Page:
10 ways that the Christians Church/Christians can communicate to the Postmodern culture

1. Reason and rhetoric: Deductive arguments must be based on true premises and obey the laws of logic and valid argumentation. They must be fair in assessing the nature and weight of the evidence, not jumping to hasty conclusions or avoiding negative evidence.

2. Telling a believable story: using language to make the point that contradicts the concept that we are unable to access reality, and that all we have is language. “What if a theistic God did exist?” Raising such a point shifts the ground away from language as such to the fundamental issue of the nature of “final reality”.

3. Ask why anyone should believe anything at all: Ask a person what lies at the bottom of their belief system. Do the reasons they come up with satisfy even themselves, and why? Try to get people to realize that the best reason for them to believe anything is because it is true. Even relativists can be brought to see that truth is necessary – even to relativism. What assumptions, which systems of belief, do the best job of explaining what we would like to have explained? Those that are incoherent should not fare well. If postmodern people detect incoherence in the basic assumptions of their own philosophy, it should cause them at least some discomfort.

4. Challenging the autonomy of human reason and the search for certainty: The search for certainty is itself a necessary project. The human mind is capable of grounding itself (autonomy of human reason). However, only God can know with certainty, and that is because He is omniscient; He knows everything exhaustively. Philosophic certitude remains a divine trait. Emotional or psychological certitude is as close as we can get. Relate to the fact that postmodernism properly critiques Enlightenment logos, a logos that assumes that people in the exercise of their ordinary mental faculties can grasp the truth truly and certainly. But as Christians we understand why this is, as it has not been an ability of man since the of the Fall. The modern project of seeking such certainty has been accepted by postmodernists as a proper goal, but which it also recognizes as unreachable.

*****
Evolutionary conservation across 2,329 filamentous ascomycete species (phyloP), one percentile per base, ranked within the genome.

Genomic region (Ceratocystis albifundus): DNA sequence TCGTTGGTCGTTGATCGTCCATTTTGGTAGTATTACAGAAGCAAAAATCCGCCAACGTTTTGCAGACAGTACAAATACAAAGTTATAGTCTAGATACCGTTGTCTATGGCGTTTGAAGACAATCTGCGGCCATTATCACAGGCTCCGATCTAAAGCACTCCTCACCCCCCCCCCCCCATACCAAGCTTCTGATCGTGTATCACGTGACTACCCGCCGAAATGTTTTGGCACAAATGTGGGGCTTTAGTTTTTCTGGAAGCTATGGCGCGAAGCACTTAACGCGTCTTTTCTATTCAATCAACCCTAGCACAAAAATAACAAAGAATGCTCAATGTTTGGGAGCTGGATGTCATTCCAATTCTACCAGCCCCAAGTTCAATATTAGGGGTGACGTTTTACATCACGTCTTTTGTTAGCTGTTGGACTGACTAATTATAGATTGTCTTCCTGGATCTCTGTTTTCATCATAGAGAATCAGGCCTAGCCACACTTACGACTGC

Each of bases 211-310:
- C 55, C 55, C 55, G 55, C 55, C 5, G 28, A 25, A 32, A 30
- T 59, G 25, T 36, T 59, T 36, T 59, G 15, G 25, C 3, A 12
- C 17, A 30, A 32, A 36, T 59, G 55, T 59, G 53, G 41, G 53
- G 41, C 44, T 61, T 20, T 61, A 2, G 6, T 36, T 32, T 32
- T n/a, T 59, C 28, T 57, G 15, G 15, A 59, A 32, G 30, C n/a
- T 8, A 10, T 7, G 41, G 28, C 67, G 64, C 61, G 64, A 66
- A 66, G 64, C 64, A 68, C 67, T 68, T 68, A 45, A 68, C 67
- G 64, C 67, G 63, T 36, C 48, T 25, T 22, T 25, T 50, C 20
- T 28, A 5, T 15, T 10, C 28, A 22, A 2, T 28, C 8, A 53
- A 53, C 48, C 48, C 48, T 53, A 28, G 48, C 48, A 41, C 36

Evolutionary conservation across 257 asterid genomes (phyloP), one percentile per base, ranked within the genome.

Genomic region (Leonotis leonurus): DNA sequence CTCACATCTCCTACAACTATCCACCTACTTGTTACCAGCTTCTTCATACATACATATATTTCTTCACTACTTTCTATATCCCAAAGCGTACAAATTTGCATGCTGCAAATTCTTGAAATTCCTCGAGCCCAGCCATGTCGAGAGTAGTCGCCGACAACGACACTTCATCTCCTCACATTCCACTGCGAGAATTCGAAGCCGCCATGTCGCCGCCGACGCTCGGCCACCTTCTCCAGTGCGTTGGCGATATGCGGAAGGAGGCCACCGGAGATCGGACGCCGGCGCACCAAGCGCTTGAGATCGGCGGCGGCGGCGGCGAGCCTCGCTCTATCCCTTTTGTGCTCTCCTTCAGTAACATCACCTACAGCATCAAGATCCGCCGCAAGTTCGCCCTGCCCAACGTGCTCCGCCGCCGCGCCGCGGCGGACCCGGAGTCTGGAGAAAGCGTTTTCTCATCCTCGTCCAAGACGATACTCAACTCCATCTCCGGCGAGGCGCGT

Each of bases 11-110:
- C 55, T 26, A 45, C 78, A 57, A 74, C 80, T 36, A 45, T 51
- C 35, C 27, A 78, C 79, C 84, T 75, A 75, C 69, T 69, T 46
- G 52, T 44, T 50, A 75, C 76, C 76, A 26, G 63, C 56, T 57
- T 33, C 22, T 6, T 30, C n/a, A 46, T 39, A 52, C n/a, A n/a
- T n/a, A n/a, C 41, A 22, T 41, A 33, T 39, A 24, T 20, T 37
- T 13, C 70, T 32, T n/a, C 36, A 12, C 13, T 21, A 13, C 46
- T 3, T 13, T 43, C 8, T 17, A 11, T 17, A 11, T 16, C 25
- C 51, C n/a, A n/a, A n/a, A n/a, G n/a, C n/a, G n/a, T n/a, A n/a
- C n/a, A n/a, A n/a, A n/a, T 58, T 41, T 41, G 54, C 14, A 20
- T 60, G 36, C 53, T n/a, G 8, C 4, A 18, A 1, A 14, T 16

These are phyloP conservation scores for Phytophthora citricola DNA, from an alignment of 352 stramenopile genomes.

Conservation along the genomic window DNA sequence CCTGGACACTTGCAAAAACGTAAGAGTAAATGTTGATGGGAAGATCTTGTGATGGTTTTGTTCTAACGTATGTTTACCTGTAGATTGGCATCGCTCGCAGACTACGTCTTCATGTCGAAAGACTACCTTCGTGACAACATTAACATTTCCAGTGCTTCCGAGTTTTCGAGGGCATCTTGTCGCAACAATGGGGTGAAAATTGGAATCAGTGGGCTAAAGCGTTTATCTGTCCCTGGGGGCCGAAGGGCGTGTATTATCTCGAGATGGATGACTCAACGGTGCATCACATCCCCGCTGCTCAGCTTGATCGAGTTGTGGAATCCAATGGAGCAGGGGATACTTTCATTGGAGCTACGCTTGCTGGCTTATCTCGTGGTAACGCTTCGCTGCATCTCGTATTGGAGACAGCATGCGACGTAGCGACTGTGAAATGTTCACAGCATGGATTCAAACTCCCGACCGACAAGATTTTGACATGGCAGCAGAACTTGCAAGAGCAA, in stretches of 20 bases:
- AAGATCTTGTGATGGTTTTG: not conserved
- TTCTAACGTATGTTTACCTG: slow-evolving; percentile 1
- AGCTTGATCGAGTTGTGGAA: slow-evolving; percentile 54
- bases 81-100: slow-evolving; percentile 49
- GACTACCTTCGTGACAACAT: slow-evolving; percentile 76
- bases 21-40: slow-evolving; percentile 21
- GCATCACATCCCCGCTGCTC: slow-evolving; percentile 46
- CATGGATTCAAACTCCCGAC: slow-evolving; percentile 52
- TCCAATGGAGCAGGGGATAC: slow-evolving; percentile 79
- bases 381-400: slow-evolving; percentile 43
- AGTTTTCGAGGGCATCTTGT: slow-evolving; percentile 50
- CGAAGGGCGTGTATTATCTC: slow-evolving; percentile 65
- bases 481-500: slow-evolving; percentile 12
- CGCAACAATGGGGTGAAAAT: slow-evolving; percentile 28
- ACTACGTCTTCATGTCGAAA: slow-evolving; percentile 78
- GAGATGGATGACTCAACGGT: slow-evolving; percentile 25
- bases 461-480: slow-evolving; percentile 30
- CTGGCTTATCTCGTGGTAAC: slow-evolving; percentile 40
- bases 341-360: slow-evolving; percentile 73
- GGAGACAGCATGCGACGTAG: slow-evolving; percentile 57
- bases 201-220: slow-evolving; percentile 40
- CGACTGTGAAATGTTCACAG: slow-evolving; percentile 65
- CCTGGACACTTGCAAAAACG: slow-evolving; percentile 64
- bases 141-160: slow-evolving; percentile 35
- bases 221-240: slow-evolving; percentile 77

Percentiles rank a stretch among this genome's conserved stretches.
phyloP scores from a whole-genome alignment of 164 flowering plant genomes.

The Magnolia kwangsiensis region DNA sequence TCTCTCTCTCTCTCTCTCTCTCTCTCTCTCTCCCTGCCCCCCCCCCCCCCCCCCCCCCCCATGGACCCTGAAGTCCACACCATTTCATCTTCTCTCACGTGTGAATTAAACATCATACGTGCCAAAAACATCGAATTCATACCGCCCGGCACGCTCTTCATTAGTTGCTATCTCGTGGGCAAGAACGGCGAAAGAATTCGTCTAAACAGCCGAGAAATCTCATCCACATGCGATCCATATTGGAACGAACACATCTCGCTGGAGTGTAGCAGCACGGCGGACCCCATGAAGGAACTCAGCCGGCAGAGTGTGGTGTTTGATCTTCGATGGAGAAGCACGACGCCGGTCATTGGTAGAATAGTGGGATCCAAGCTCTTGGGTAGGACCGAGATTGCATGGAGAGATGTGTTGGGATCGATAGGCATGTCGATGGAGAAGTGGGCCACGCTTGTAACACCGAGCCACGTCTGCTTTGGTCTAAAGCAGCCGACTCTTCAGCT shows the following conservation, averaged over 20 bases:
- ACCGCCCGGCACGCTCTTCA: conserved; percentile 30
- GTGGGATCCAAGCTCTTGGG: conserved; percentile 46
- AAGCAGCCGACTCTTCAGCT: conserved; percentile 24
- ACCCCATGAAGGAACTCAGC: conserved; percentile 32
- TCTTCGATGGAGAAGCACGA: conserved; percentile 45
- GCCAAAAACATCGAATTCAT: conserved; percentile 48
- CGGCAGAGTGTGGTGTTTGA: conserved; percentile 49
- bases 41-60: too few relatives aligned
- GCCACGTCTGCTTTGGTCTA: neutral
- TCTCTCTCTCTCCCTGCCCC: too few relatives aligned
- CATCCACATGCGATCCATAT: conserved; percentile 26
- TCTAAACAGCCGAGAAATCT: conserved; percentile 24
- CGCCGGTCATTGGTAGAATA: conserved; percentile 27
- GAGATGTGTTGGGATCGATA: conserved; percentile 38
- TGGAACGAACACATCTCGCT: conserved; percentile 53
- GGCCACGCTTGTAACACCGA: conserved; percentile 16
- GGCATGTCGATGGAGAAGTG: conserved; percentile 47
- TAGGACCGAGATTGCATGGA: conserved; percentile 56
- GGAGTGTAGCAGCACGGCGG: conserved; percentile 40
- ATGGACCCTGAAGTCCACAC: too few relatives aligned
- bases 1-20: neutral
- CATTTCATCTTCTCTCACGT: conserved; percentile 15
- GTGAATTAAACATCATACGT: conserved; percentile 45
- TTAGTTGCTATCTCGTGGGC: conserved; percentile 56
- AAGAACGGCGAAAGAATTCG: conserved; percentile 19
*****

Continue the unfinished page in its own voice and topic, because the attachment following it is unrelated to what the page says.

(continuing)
5. Telling one’s own story: Telling a story that is infused with the personal, especially when it is a story about transcendental truth, God and spirituality is more convincing and more rhetorically acceptable to academics than just telling a detached, depersonalized story of Christ. To be coherently pluralistic every story (where no story is more privileged than any other) – including exclusivist stories – it has a right to be aired. So exercise the freedom to tell the story of Christ but add your personal experience to make it persuasive.

6. Tell the Jesus story: The Gospels – the narrative of Jesus’ life, teaching, crucifixion, and resurrection – are the best proof for the truth of the Christian faith. Encountering Jesus has a profound effect on every man.

7. Telling a story like Jesus: Many of Jesus’ parables were not just clever stories illustrating metaphysical, religious, and ethical principles. They were also stories that involved the audience in the telling. Just as we are being amused by how Jesus cleverly unmasked the hypocrisy of Simon the Pharisee, we are struck by the relevance to ourselves. Such stories that sneak up on the reader bring plausibility to traditional Christianity.

8. Provide plausibility by demonstrating the relevance of the Christian faith to the academic endeavor: Many Christian academics have recognized that Christianity has a relation to the actual content of the scholarship they do – or could do. The point is to use their scholarship to point out that there are academic affiliations with organizations like the American Scientific Affiliation. These organizations serve to foster the integration of the Christian faith with their academic discipline. The willingness of some well-known academics to be explicitly and publicly identified with the Christian faith has a great apologetic value.

9. Providing plausibility through community: A profound apologetic role is played by suffering with and for others, and by living under the ethos of the cross. Such a community of fellow academics announces and embodies kingdom values. And it provides a plausibility structure within the cultural boundaries of the university. It demonstrates that intelligent people don’t need to throw their brains out a library or laboratory window in order to be Christians.

10. Praying for a paradigm change: The role of an apologist is limited. No man can make a person see or believe anything. The seeing is out of his control. But praying is not. Praying that God will give the person a new perspective, take off the blinders, give them the grace of illumination is always appropriate. It is the Holy Spirit who does the work of the heart.


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